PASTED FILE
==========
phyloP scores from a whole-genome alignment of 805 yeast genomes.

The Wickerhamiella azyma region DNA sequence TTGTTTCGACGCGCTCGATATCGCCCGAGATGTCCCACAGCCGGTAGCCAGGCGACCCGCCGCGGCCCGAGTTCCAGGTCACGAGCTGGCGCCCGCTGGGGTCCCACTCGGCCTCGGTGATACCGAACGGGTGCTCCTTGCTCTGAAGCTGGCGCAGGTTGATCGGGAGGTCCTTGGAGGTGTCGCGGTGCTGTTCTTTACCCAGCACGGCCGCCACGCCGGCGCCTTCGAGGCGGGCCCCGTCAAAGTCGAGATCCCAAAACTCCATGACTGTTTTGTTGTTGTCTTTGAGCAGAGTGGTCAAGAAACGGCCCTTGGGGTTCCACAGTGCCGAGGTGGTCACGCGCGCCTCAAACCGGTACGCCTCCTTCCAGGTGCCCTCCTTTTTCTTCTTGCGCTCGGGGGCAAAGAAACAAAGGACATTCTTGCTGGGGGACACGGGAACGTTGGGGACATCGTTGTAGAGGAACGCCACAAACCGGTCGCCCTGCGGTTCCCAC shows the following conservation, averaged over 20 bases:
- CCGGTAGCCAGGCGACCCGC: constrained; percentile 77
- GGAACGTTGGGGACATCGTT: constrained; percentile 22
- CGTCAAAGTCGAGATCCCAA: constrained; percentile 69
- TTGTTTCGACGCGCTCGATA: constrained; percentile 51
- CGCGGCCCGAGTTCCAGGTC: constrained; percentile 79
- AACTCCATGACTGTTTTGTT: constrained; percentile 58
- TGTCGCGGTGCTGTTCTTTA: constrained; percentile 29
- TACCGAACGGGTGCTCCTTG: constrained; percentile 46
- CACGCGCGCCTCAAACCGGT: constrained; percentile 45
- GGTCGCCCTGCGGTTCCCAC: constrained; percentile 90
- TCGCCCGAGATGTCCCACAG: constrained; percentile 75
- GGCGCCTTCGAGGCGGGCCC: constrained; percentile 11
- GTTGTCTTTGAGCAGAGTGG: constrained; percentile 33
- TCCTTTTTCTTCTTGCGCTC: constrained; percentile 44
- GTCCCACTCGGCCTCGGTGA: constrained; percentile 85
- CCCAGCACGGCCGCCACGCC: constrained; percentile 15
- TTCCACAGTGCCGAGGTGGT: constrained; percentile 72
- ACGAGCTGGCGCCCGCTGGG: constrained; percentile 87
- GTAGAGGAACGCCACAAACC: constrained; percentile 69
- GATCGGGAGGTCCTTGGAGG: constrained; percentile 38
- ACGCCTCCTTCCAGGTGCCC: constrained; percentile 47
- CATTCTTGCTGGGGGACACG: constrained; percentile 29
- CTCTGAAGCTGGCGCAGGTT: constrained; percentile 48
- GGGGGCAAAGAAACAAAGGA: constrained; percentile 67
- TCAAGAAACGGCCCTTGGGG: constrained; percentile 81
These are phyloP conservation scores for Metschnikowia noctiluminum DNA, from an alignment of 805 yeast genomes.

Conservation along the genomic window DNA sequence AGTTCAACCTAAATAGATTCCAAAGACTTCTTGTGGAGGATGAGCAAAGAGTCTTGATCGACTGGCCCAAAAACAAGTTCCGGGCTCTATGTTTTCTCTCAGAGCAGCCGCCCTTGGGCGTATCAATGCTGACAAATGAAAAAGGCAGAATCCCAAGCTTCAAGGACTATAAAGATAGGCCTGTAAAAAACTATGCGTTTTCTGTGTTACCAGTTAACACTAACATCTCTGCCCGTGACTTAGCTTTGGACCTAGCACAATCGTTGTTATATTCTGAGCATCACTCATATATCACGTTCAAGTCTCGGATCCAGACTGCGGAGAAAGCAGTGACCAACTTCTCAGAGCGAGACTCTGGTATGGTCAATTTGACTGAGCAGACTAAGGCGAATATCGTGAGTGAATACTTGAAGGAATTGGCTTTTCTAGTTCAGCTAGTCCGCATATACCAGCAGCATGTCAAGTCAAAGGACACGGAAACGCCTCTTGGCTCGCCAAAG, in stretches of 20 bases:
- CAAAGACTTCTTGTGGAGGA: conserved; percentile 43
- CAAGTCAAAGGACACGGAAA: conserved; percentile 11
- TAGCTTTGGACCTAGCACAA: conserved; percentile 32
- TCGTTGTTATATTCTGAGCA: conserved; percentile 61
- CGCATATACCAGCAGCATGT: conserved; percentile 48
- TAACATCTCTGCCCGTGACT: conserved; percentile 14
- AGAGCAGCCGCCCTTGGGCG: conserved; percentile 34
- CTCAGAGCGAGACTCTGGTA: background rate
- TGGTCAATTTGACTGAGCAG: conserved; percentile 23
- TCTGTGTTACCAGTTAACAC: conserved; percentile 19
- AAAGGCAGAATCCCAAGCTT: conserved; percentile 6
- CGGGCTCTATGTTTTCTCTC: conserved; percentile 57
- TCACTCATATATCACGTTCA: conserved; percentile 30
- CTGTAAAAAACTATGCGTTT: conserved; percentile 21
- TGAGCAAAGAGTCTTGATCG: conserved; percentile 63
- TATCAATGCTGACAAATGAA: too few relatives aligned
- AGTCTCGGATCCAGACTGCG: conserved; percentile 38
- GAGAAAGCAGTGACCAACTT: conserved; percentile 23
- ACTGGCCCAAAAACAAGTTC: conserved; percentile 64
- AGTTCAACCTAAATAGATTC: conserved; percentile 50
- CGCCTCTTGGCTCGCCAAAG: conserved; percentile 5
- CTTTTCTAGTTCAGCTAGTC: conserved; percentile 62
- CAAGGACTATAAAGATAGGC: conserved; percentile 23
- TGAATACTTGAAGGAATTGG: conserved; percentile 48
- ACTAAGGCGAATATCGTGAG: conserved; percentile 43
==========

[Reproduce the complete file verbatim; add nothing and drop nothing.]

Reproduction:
phyloP scores from a whole-genome alignment of 805 yeast genomes.

The Wickerhamiella azyma region DNA sequence TTGTTTCGACGCGCTCGATATCGCCCGAGATGTCCCACAGCCGGTAGCCAGGCGACCCGCCGCGGCCCGAGTTCCAGGTCACGAGCTGGCGCCCGCTGGGGTCCCACTCGGCCTCGGTGATACCGAACGGGTGCTCCTTGCTCTGAAGCTGGCGCAGGTTGATCGGGAGGTCCTTGGAGGTGTCGCGGTGCTGTTCTTTACCCAGCACGGCCGCCACGCCGGCGCCTTCGAGGCGGGCCCCGTCAAAGTCGAGATCCCAAAACTCCATGACTGTTTTGTTGTTGTCTTTGAGCAGAGTGGTCAAGAAACGGCCCTTGGGGTTCCACAGTGCCGAGGTGGTCACGCGCGCCTCAAACCGGTACGCCTCCTTCCAGGTGCCCTCCTTTTTCTTCTTGCGCTCGGGGGCAAAGAAACAAAGGACATTCTTGCTGGGGGACACGGGAACGTTGGGGACATCGTTGTAGAGGAACGCCACAAACCGGTCGCCCTGCGGTTCCCAC shows the following conservation, averaged over 20 bases:
- CCGGTAGCCAGGCGACCCGC: constrained; percentile 77
- GGAACGTTGGGGACATCGTT: constrained; percentile 22
- CGTCAAAGTCGAGATCCCAA: constrained; percentile 69
- TTGTTTCGACGCGCTCGATA: constrained; percentile 51
- CGCGGCCCGAGTTCCAGGTC: constrained; percentile 79
- AACTCCATGACTGTTTTGTT: constrained; percentile 58
- TGTCGCGGTGCTGTTCTTTA: constrained; percentile 29
- TACCGAACGGGTGCTCCTTG: constrained; percentile 46
- CACGCGCGCCTCAAACCGGT: constrained; percentile 45
- GGTCGCCCTGCGGTTCCCAC: constrained; percentile 90
- TCGCCCGAGATGTCCCACAG: constrained; percentile 75
- GGCGCCTTCGAGGCGGGCCC: constrained; percentile 11
- GTTGTCTTTGAGCAGAGTGG: constrained; percentile 33
- TCCTTTTTCTTCTTGCGCTC: constrained; percentile 44
- GTCCCACTCGGCCTCGGTGA: constrained; percentile 85
- CCCAGCACGGCCGCCACGCC: constrained; percentile 15
- TTCCACAGTGCCGAGGTGGT: constrained; percentile 72
- ACGAGCTGGCGCCCGCTGGG: constrained; percentile 87
- GTAGAGGAACGCCACAAACC: constrained; percentile 69
- GATCGGGAGGTCCTTGGAGG: constrained; percentile 38
- ACGCCTCCTTCCAGGTGCCC: constrained; percentile 47
- CATTCTTGCTGGGGGACACG: constrained; percentile 29
- CTCTGAAGCTGGCGCAGGTT: constrained; percentile 48
- GGGGGCAAAGAAACAAAGGA: constrained; percentile 67
- TCAAGAAACGGCCCTTGGGG: constrained; percentile 81
These are phyloP conservation scores for Metschnikowia noctiluminum DNA, from an alignment of 805 yeast genomes.

Conservation along the genomic window DNA sequence AGTTCAACCTAAATAGATTCCAAAGACTTCTTGTGGAGGATGAGCAAAGAGTCTTGATCGACTGGCCCAAAAACAAGTTCCGGGCTCTATGTTTTCTCTCAGAGCAGCCGCCCTTGGGCGTATCAATGCTGACAAATGAAAAAGGCAGAATCCCAAGCTTCAAGGACTATAAAGATAGGCCTGTAAAAAACTATGCGTTTTCTGTGTTACCAGTTAACACTAACATCTCTGCCCGTGACTTAGCTTTGGACCTAGCACAATCGTTGTTATATTCTGAGCATCACTCATATATCACGTTCAAGTCTCGGATCCAGACTGCGGAGAAAGCAGTGACCAACTTCTCAGAGCGAGACTCTGGTATGGTCAATTTGACTGAGCAGACTAAGGCGAATATCGTGAGTGAATACTTGAAGGAATTGGCTTTTCTAGTTCAGCTAGTCCGCATATACCAGCAGCATGTCAAGTCAAAGGACACGGAAACGCCTCTTGGCTCGCCAAAG, in stretches of 20 bases:
- CAAAGACTTCTTGTGGAGGA: conserved; percentile 43
- CAAGTCAAAGGACACGGAAA: conserved; percentile 11
- TAGCTTTGGACCTAGCACAA: conserved; percentile 32
- TCGTTGTTATATTCTGAGCA: conserved; percentile 61
- CGCATATACCAGCAGCATGT: conserved; percentile 48
- TAACATCTCTGCCCGTGACT: conserved; percentile 14
- AGAGCAGCCGCCCTTGGGCG: conserved; percentile 34
- CTCAGAGCGAGACTCTGGTA: background rate
- TGGTCAATTTGACTGAGCAG: conserved; percentile 23
- TCTGTGTTACCAGTTAACAC: conserved; percentile 19
- AAAGGCAGAATCCCAAGCTT: conserved; percentile 6
- CGGGCTCTATGTTTTCTCTC: conserved; percentile 57
- TCACTCATATATCACGTTCA: conserved; percentile 30
- CTGTAAAAAACTATGCGTTT: conserved; percentile 21
- TGAGCAAAGAGTCTTGATCG: conserved; percentile 63
- TATCAATGCTGACAAATGAA: too few relatives aligned
- AGTCTCGGATCCAGACTGCG: conserved; percentile 38
- GAGAAAGCAGTGACCAACTT: conserved; percentile 23
- ACTGGCCCAAAAACAAGTTC: conserved; percentile 64
- AGTTCAACCTAAATAGATTC: conserved; percentile 50
- CGCCTCTTGGCTCGCCAAAG: conserved; percentile 5
- CTTTTCTAGTTCAGCTAGTC: conserved; percentile 62
- CAAGGACTATAAAGATAGGC: conserved; percentile 23
- TGAATACTTGAAGGAATTGG: conserved; percentile 48
- ACTAAGGCGAATATCGTGAG: conserved; percentile 43